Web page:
The outcomes and efficacy of autologous fibrin sealant usage in tubeless PCNL was investigated in a study [23]. The investigation was a prospective study and included 43 patients who underwent tubeless PCNL. The autologous fibrin sealant was used in 15 patients and the other 28 was not. The peroperative parameters like mean stone burden, sex, age, laterality were statistically insignificant. The mean postoperative hemoglobin value of patients with autologous fibrin sealant was 12.93±1.43 gr/dl and same value was 12.54±1.55 gr/dl for patients without the sealant. The only statistically significant difference between two groups was mean catheter duration. The mean catheter duration of patients with fibrin sealant was statistically lower than the others. They concluded that autologous fibrin sealant did not affect the outcomes of tubeless PCNL; but its use in PCNL was safe.

The usage of a new antihemostatic agent called as Ankaferd Blood Stopper™ (ABS) was investigated in a recent study [24]. The study was prospective and included 90 patients. There were 2 groups, group 1 involved the patients in whom ABS was used and the other not. Mean age, stone size, access number, serum creatinine change, operation time, renal thickness, VAS score and hospitalization time were not statistically different between 2 groups. Albeit the nephroscope time was longer in ABS group, hemoglobin decrease and urine clarity time were statistically lower when compared with the other group. Hemoglobin decrease was 1.40±1.04 gr/dl in ABS group; but this value was 1.84±1.15 gr/dl in control group (p=0.034). The urine clarity of ABS and control group was 9.60±5.50 hours and 11.95±4.71 hours, respectively (p=0.012). They concluded that ABS was an efficient and reliable hemostatic agent in tubeless PCNL.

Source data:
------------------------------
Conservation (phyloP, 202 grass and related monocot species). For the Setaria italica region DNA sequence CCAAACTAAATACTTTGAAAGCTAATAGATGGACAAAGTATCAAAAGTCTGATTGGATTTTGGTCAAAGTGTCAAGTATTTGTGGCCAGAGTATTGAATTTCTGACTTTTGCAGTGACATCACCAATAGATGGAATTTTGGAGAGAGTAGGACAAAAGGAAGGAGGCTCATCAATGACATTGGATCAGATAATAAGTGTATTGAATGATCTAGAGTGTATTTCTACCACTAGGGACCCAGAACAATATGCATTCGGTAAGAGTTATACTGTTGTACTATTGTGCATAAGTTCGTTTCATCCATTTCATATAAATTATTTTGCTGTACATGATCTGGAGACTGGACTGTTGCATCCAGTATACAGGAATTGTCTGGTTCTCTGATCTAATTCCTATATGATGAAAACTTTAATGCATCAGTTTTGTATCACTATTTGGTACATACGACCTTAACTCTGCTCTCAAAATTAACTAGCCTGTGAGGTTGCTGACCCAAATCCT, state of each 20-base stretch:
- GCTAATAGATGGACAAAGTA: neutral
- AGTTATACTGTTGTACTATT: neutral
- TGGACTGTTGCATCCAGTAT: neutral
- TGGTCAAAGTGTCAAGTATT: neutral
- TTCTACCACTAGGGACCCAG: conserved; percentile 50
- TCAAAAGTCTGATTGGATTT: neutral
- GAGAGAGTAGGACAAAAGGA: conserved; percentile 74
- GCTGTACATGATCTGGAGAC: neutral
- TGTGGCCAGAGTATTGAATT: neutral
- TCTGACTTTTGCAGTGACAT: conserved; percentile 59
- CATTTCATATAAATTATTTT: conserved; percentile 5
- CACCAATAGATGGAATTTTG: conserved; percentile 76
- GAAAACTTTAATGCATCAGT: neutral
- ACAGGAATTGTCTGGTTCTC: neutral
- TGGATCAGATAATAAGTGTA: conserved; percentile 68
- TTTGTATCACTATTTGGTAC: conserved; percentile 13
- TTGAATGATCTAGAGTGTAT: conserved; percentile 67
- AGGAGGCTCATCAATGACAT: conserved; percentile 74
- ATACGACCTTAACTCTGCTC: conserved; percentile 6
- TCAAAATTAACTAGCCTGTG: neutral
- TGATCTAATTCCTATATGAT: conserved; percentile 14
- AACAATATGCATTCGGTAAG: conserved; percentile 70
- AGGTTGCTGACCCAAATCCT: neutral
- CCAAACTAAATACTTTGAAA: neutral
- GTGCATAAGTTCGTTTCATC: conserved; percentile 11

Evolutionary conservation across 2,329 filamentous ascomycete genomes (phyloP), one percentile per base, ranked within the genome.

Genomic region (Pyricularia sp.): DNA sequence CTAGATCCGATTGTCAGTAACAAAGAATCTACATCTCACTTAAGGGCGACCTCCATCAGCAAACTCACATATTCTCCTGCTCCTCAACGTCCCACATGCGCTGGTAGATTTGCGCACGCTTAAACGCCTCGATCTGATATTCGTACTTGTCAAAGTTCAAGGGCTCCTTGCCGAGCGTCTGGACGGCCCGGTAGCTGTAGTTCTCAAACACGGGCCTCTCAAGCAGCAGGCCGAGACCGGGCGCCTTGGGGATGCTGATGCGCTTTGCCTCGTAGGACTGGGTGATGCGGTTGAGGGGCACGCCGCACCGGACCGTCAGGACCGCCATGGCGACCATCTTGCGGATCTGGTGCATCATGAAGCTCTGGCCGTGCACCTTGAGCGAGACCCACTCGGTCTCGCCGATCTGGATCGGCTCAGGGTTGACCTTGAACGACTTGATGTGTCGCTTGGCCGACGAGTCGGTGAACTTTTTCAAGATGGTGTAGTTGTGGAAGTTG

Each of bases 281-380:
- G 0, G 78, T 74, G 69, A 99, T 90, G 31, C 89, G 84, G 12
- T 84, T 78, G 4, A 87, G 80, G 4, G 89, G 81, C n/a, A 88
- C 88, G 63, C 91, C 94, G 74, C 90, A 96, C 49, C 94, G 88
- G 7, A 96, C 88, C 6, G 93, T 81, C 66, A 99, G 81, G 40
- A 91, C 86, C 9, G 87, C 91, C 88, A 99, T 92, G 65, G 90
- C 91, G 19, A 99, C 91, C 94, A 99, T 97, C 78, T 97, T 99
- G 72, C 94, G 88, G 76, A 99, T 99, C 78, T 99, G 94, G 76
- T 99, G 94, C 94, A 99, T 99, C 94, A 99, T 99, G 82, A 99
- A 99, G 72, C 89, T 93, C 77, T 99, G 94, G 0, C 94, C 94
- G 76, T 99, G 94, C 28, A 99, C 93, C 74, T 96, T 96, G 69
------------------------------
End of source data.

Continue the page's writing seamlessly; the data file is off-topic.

Tachosil® was the another antihemostatic agent that was used in tubeless PCNL tract similarly with local anesthetic molecules that were used for relief of pain [25]. Its efficacy in reducing urine leakage and bleeding was investigated in a prospective, randomized trial [26]. A total of 100 patients who underwent PCNL were randomized to either receive a 16Fr nephrostomy tube (Group 1) or Tachosil in the tract (Group 2). All of the patients were inserted d-j stents. They revealed that tract related complications were significantly more common in group 1 (25.5% vs 2%, p<0.001). Albeit the urinary leakage in group 1 was statistically higher than group 2 (19.1% vs 2%, p=0.007), the perirenal hematoma formation was not (6.4% vs 0%, p=0.113). There was not a statistically significant difference among the groups in terms of analgesic doses and VAS scores. The authors concluded that even failed in reducing pain and analgesic requirement, Tachosil® provided better tract control and shorter hospital stay than the group with nephrostomy tube.

CONCLUSION

Tubeless PCNL is an effective and safe procedure for treatment of renal stones in selected cases. This procedure can even be chosen for patients with previous renal surgery, hemorrhagic tendency, high BMI, staghorn calculi and upper pole stones. By using this method, less postoperative pain and a shorter hospital stay can be achieved, when compared with conventional PCNL. We think that these results should encourage urologists for choice of tubeless PCNL in selected cases. In the future, tubeless approach may be more palatable to patients than standart PCNL in terms of less hospital stay and lower analgesics requirement.

CONFLICT OF INTEREST

The authors confirm that this article content has no conflict of interest.

ACKNOWLEDGEMENTS

Declared none.